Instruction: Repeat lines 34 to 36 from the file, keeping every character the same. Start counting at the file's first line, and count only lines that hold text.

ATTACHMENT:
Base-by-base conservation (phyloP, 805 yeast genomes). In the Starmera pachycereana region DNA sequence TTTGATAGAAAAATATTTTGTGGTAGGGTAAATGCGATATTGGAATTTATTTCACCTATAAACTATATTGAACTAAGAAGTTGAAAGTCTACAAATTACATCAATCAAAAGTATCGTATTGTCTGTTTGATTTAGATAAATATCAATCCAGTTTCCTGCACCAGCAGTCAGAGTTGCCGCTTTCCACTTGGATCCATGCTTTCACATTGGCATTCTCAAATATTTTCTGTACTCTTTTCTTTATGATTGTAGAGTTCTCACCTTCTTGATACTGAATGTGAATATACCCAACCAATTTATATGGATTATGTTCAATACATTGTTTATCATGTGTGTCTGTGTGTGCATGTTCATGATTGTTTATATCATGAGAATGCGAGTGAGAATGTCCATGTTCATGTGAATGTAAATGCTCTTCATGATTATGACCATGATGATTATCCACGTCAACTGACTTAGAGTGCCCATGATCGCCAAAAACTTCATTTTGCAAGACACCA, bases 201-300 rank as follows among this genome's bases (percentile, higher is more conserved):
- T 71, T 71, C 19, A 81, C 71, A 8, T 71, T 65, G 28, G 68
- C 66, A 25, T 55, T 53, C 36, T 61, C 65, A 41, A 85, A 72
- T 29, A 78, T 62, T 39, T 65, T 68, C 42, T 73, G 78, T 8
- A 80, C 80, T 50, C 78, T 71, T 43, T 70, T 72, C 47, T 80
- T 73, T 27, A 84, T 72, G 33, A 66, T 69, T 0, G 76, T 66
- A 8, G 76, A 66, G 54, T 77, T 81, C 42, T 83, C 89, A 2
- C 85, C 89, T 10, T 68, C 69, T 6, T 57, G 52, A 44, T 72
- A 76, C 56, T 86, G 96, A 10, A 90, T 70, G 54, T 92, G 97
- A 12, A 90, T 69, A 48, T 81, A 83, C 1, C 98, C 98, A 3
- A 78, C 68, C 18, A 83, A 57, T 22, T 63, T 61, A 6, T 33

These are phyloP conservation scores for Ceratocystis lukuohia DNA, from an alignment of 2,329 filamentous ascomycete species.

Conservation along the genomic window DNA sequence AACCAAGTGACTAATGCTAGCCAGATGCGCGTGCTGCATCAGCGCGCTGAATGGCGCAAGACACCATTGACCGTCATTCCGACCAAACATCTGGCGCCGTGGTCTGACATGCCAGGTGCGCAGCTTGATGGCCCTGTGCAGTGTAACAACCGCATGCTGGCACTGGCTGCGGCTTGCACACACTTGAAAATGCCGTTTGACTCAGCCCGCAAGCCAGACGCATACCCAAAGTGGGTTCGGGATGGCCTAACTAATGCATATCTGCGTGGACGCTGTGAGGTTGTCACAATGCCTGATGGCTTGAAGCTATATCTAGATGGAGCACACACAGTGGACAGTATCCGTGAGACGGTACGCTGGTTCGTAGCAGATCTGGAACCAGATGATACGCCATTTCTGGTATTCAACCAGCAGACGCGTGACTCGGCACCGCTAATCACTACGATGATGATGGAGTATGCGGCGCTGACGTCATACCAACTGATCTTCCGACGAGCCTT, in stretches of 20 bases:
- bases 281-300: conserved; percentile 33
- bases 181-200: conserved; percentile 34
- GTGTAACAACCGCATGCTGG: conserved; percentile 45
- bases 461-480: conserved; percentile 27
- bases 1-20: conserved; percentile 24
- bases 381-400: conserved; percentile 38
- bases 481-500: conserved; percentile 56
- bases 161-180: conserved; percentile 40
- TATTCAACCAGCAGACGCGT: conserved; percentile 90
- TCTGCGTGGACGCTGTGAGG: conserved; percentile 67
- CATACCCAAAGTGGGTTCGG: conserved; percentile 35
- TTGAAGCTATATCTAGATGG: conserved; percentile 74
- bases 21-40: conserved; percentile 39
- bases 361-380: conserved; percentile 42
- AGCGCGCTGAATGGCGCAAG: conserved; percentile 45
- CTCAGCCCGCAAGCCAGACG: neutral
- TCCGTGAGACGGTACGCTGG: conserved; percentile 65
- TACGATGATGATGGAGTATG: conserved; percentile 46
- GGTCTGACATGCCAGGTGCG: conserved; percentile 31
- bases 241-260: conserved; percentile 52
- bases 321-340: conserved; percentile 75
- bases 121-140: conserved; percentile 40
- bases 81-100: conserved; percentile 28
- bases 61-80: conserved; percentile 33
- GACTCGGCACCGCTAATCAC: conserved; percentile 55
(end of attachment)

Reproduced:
- bases 321-340: conserved; percentile 75
- bases 121-140: conserved; percentile 40
- bases 81-100: conserved; percentile 28